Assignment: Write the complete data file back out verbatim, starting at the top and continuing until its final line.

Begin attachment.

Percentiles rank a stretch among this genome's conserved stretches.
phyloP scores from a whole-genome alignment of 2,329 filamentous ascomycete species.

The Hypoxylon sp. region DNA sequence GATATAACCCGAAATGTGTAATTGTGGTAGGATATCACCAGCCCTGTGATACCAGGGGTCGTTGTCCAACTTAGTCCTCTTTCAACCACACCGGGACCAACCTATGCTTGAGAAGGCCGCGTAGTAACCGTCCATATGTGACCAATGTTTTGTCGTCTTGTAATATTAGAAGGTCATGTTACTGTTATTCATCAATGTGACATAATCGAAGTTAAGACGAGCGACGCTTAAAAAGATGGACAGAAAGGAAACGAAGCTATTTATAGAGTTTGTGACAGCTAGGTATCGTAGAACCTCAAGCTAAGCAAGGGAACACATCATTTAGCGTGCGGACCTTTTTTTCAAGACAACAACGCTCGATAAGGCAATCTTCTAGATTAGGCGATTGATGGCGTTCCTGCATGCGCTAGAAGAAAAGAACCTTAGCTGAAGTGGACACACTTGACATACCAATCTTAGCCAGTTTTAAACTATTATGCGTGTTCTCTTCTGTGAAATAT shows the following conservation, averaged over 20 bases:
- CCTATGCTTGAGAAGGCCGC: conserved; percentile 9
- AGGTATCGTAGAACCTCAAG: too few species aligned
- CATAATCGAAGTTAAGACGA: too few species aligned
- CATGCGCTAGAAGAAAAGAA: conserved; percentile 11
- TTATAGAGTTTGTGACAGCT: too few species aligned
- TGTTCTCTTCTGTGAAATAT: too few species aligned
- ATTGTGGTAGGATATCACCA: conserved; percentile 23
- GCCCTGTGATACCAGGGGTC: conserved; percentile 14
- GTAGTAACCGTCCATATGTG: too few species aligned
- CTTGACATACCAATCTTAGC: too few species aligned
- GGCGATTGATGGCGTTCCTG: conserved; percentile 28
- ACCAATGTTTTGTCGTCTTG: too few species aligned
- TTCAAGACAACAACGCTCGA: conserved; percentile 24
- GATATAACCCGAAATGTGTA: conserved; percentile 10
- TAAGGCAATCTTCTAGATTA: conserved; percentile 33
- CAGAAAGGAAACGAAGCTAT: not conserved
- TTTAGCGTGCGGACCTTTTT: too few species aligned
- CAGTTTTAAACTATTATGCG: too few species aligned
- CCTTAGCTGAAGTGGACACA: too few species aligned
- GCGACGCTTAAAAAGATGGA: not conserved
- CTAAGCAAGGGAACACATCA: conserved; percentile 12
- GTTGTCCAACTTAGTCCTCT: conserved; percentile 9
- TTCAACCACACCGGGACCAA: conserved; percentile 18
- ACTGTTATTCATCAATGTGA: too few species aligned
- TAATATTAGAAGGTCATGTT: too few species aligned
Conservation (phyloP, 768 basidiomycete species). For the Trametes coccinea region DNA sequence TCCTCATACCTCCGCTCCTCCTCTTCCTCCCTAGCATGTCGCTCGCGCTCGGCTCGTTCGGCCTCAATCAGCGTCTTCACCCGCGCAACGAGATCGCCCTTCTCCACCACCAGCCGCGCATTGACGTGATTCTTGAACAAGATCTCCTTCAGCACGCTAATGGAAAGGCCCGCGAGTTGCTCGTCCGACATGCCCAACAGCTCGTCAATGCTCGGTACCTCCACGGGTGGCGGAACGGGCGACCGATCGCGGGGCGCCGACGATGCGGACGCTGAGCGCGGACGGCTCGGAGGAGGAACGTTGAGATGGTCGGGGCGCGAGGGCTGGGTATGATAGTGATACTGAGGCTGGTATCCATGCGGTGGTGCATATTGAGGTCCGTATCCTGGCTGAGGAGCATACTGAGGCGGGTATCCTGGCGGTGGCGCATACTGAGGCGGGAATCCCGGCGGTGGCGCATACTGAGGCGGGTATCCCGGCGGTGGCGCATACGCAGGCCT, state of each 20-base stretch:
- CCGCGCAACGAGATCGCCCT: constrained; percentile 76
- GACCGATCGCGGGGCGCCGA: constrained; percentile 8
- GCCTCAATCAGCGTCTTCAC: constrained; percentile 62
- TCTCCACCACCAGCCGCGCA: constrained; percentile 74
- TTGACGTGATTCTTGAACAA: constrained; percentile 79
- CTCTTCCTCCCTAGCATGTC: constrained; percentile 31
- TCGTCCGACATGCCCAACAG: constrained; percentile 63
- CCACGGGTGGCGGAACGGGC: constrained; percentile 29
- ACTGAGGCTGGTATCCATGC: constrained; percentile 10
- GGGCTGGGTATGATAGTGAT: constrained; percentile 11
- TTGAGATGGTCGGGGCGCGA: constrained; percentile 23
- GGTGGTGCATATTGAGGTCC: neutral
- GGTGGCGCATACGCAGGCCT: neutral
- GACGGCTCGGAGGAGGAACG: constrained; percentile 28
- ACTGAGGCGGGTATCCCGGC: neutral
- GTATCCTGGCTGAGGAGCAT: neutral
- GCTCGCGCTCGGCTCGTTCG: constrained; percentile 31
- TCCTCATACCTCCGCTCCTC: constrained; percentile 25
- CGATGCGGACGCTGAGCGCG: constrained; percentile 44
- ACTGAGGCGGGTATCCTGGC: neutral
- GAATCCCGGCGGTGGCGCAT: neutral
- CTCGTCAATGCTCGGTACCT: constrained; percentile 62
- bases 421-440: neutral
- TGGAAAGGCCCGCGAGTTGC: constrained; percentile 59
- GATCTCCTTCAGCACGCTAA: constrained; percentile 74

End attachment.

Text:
Percentiles rank a stretch among this genome's conserved stretches.
phyloP scores from a whole-genome alignment of 2,329 filamentous ascomycete species.

The Hypoxylon sp. region DNA sequence GATATAACCCGAAATGTGTAATTGTGGTAGGATATCACCAGCCCTGTGATACCAGGGGTCGTTGTCCAACTTAGTCCTCTTTCAACCACACCGGGACCAACCTATGCTTGAGAAGGCCGCGTAGTAACCGTCCATATGTGACCAATGTTTTGTCGTCTTGTAATATTAGAAGGTCATGTTACTGTTATTCATCAATGTGACATAATCGAAGTTAAGACGAGCGACGCTTAAAAAGATGGACAGAAAGGAAACGAAGCTATTTATAGAGTTTGTGACAGCTAGGTATCGTAGAACCTCAAGCTAAGCAAGGGAACACATCATTTAGCGTGCGGACCTTTTTTTCAAGACAACAACGCTCGATAAGGCAATCTTCTAGATTAGGCGATTGATGGCGTTCCTGCATGCGCTAGAAGAAAAGAACCTTAGCTGAAGTGGACACACTTGACATACCAATCTTAGCCAGTTTTAAACTATTATGCGTGTTCTCTTCTGTGAAATAT shows the following conservation, averaged over 20 bases:
- CCTATGCTTGAGAAGGCCGC: conserved; percentile 9
- AGGTATCGTAGAACCTCAAG: too few species aligned
- CATAATCGAAGTTAAGACGA: too few species aligned
- CATGCGCTAGAAGAAAAGAA: conserved; percentile 11
- TTATAGAGTTTGTGACAGCT: too few species aligned
- TGTTCTCTTCTGTGAAATAT: too few species aligned
- ATTGTGGTAGGATATCACCA: conserved; percentile 23
- GCCCTGTGATACCAGGGGTC: conserved; percentile 14
- GTAGTAACCGTCCATATGTG: too few species aligned
- CTTGACATACCAATCTTAGC: too few species aligned
- GGCGATTGATGGCGTTCCTG: conserved; percentile 28
- ACCAATGTTTTGTCGTCTTG: too few species aligned
- TTCAAGACAACAACGCTCGA: conserved; percentile 24
- GATATAACCCGAAATGTGTA: conserved; percentile 10
- TAAGGCAATCTTCTAGATTA: conserved; percentile 33
- CAGAAAGGAAACGAAGCTAT: not conserved
- TTTAGCGTGCGGACCTTTTT: too few species aligned
- CAGTTTTAAACTATTATGCG: too few species aligned
- CCTTAGCTGAAGTGGACACA: too few species aligned
- GCGACGCTTAAAAAGATGGA: not conserved
- CTAAGCAAGGGAACACATCA: conserved; percentile 12
- GTTGTCCAACTTAGTCCTCT: conserved; percentile 9
- TTCAACCACACCGGGACCAA: conserved; percentile 18
- ACTGTTATTCATCAATGTGA: too few species aligned
- TAATATTAGAAGGTCATGTT: too few species aligned
Conservation (phyloP, 768 basidiomycete species). For the Trametes coccinea region DNA sequence TCCTCATACCTCCGCTCCTCCTCTTCCTCCCTAGCATGTCGCTCGCGCTCGGCTCGTTCGGCCTCAATCAGCGTCTTCACCCGCGCAACGAGATCGCCCTTCTCCACCACCAGCCGCGCATTGACGTGATTCTTGAACAAGATCTCCTTCAGCACGCTAATGGAAAGGCCCGCGAGTTGCTCGTCCGACATGCCCAACAGCTCGTCAATGCTCGGTACCTCCACGGGTGGCGGAACGGGCGACCGATCGCGGGGCGCCGACGATGCGGACGCTGAGCGCGGACGGCTCGGAGGAGGAACGTTGAGATGGTCGGGGCGCGAGGGCTGGGTATGATAGTGATACTGAGGCTGGTATCCATGCGGTGGTGCATATTGAGGTCCGTATCCTGGCTGAGGAGCATACTGAGGCGGGTATCCTGGCGGTGGCGCATACTGAGGCGGGAATCCCGGCGGTGGCGCATACTGAGGCGGGTATCCCGGCGGTGGCGCATACGCAGGCCT, state of each 20-base stretch:
- CCGCGCAACGAGATCGCCCT: constrained; percentile 76
- GACCGATCGCGGGGCGCCGA: constrained; percentile 8
- GCCTCAATCAGCGTCTTCAC: constrained; percentile 62
- TCTCCACCACCAGCCGCGCA: constrained; percentile 74
- TTGACGTGATTCTTGAACAA: constrained; percentile 79
- CTCTTCCTCCCTAGCATGTC: constrained; percentile 31
- TCGTCCGACATGCCCAACAG: constrained; percentile 63
- CCACGGGTGGCGGAACGGGC: constrained; percentile 29
- ACTGAGGCTGGTATCCATGC: constrained; percentile 10
- GGGCTGGGTATGATAGTGAT: constrained; percentile 11
- TTGAGATGGTCGGGGCGCGA: constrained; percentile 23
- GGTGGTGCATATTGAGGTCC: neutral
- GGTGGCGCATACGCAGGCCT: neutral
- GACGGCTCGGAGGAGGAACG: constrained; percentile 28
- ACTGAGGCGGGTATCCCGGC: neutral
- GTATCCTGGCTGAGGAGCAT: neutral
- GCTCGCGCTCGGCTCGTTCG: constrained; percentile 31
- TCCTCATACCTCCGCTCCTC: constrained; percentile 25
- CGATGCGGACGCTGAGCGCG: constrained; percentile 44
- ACTGAGGCGGGTATCCTGGC: neutral
- GAATCCCGGCGGTGGCGCAT: neutral
- CTCGTCAATGCTCGGTACCT: constrained; percentile 62
- bases 421-440: neutral
- TGGAAAGGCCCGCGAGTTGC: constrained; percentile 59
- GATCTCCTTCAGCACGCTAA: constrained; percentile 74